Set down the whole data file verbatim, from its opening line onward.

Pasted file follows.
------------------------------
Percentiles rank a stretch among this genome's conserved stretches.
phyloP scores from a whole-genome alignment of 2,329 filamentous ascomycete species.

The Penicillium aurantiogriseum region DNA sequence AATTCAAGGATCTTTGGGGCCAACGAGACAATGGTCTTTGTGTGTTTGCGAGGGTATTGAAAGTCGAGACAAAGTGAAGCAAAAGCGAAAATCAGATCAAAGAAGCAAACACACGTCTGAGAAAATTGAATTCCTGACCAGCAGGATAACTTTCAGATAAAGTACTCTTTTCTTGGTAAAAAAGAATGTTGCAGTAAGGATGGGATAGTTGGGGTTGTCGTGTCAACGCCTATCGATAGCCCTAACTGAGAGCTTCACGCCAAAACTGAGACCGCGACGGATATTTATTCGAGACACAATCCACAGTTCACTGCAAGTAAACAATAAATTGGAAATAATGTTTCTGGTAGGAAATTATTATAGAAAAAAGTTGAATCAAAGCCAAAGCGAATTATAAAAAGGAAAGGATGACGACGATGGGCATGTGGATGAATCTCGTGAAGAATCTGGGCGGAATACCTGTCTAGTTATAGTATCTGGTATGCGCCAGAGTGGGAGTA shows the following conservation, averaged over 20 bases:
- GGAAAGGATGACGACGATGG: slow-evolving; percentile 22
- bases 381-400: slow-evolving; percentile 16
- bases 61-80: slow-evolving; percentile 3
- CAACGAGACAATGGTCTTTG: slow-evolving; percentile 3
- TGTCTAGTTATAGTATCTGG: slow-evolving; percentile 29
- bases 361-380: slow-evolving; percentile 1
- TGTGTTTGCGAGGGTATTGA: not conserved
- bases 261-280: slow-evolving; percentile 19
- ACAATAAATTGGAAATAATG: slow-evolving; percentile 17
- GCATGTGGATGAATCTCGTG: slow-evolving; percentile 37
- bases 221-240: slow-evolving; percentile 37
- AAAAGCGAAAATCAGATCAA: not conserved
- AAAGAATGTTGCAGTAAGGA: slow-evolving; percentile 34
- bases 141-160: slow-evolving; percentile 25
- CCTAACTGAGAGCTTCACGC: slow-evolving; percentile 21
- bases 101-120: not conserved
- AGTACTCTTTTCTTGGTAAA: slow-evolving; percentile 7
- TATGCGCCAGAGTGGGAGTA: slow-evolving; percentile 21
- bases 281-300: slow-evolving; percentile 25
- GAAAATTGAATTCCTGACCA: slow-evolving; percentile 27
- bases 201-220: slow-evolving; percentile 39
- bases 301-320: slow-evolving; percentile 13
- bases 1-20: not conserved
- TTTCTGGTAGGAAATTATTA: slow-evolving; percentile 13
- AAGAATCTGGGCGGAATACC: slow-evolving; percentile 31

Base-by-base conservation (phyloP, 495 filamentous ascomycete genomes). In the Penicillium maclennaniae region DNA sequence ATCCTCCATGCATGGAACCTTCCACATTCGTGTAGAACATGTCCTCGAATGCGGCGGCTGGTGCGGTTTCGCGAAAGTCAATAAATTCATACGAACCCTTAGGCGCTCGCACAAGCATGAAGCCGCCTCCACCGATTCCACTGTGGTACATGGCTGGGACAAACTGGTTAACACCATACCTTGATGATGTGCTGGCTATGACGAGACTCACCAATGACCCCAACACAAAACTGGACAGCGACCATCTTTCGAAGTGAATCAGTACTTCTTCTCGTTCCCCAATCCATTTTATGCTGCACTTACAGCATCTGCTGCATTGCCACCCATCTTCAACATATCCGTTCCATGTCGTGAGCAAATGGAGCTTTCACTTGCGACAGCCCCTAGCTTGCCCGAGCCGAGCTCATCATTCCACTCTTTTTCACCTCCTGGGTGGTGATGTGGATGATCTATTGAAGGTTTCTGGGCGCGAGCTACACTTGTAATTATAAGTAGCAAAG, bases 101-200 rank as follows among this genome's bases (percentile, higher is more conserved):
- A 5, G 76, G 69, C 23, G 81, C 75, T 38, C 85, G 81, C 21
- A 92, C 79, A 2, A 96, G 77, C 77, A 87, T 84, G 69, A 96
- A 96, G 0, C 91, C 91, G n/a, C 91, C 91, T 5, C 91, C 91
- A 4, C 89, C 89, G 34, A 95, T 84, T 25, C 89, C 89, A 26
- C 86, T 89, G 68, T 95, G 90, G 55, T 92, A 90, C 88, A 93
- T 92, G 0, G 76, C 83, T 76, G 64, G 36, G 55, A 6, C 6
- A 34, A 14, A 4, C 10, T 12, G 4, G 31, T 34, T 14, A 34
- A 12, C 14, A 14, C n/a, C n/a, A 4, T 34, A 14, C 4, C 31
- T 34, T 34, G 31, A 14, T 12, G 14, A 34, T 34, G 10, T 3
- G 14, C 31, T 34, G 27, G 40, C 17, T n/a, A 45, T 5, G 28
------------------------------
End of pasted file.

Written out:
Percentiles rank a stretch among this genome's conserved stretches.
phyloP scores from a whole-genome alignment of 2,329 filamentous ascomycete species.

The Penicillium aurantiogriseum region DNA sequence AATTCAAGGATCTTTGGGGCCAACGAGACAATGGTCTTTGTGTGTTTGCGAGGGTATTGAAAGTCGAGACAAAGTGAAGCAAAAGCGAAAATCAGATCAAAGAAGCAAACACACGTCTGAGAAAATTGAATTCCTGACCAGCAGGATAACTTTCAGATAAAGTACTCTTTTCTTGGTAAAAAAGAATGTTGCAGTAAGGATGGGATAGTTGGGGTTGTCGTGTCAACGCCTATCGATAGCCCTAACTGAGAGCTTCACGCCAAAACTGAGACCGCGACGGATATTTATTCGAGACACAATCCACAGTTCACTGCAAGTAAACAATAAATTGGAAATAATGTTTCTGGTAGGAAATTATTATAGAAAAAAGTTGAATCAAAGCCAAAGCGAATTATAAAAAGGAAAGGATGACGACGATGGGCATGTGGATGAATCTCGTGAAGAATCTGGGCGGAATACCTGTCTAGTTATAGTATCTGGTATGCGCCAGAGTGGGAGTA shows the following conservation, averaged over 20 bases:
- GGAAAGGATGACGACGATGG: slow-evolving; percentile 22
- bases 381-400: slow-evolving; percentile 16
- bases 61-80: slow-evolving; percentile 3
- CAACGAGACAATGGTCTTTG: slow-evolving; percentile 3
- TGTCTAGTTATAGTATCTGG: slow-evolving; percentile 29
- bases 361-380: slow-evolving; percentile 1
- TGTGTTTGCGAGGGTATTGA: not conserved
- bases 261-280: slow-evolving; percentile 19
- ACAATAAATTGGAAATAATG: slow-evolving; percentile 17
- GCATGTGGATGAATCTCGTG: slow-evolving; percentile 37
- bases 221-240: slow-evolving; percentile 37
- AAAAGCGAAAATCAGATCAA: not conserved
- AAAGAATGTTGCAGTAAGGA: slow-evolving; percentile 34
- bases 141-160: slow-evolving; percentile 25
- CCTAACTGAGAGCTTCACGC: slow-evolving; percentile 21
- bases 101-120: not conserved
- AGTACTCTTTTCTTGGTAAA: slow-evolving; percentile 7
- TATGCGCCAGAGTGGGAGTA: slow-evolving; percentile 21
- bases 281-300: slow-evolving; percentile 25
- GAAAATTGAATTCCTGACCA: slow-evolving; percentile 27
- bases 201-220: slow-evolving; percentile 39
- bases 301-320: slow-evolving; percentile 13
- bases 1-20: not conserved
- TTTCTGGTAGGAAATTATTA: slow-evolving; percentile 13
- AAGAATCTGGGCGGAATACC: slow-evolving; percentile 31

Base-by-base conservation (phyloP, 495 filamentous ascomycete genomes). In the Penicillium maclennaniae region DNA sequence ATCCTCCATGCATGGAACCTTCCACATTCGTGTAGAACATGTCCTCGAATGCGGCGGCTGGTGCGGTTTCGCGAAAGTCAATAAATTCATACGAACCCTTAGGCGCTCGCACAAGCATGAAGCCGCCTCCACCGATTCCACTGTGGTACATGGCTGGGACAAACTGGTTAACACCATACCTTGATGATGTGCTGGCTATGACGAGACTCACCAATGACCCCAACACAAAACTGGACAGCGACCATCTTTCGAAGTGAATCAGTACTTCTTCTCGTTCCCCAATCCATTTTATGCTGCACTTACAGCATCTGCTGCATTGCCACCCATCTTCAACATATCCGTTCCATGTCGTGAGCAAATGGAGCTTTCACTTGCGACAGCCCCTAGCTTGCCCGAGCCGAGCTCATCATTCCACTCTTTTTCACCTCCTGGGTGGTGATGTGGATGATCTATTGAAGGTTTCTGGGCGCGAGCTACACTTGTAATTATAAGTAGCAAAG, bases 101-200 rank as follows among this genome's bases (percentile, higher is more conserved):
- A 5, G 76, G 69, C 23, G 81, C 75, T 38, C 85, G 81, C 21
- A 92, C 79, A 2, A 96, G 77, C 77, A 87, T 84, G 69, A 96
- A 96, G 0, C 91, C 91, G n/a, C 91, C 91, T 5, C 91, C 91
- A 4, C 89, C 89, G 34, A 95, T 84, T 25, C 89, C 89, A 26
- C 86, T 89, G 68, T 95, G 90, G 55, T 92, A 90, C 88, A 93
- T 92, G 0, G 76, C 83, T 76, G 64, G 36, G 55, A 6, C 6
- A 34, A 14, A 4, C 10, T 12, G 4, G 31, T 34, T 14, A 34
- A 12, C 14, A 14, C n/a, C n/a, A 4, T 34, A 14, C 4, C 31
- T 34, T 34, G 31, A 14, T 12, G 14, A 34, T 34, G 10, T 3
- G 14, C 31, T 34, G 27, G 40, C 17, T n/a, A 45, T 5, G 28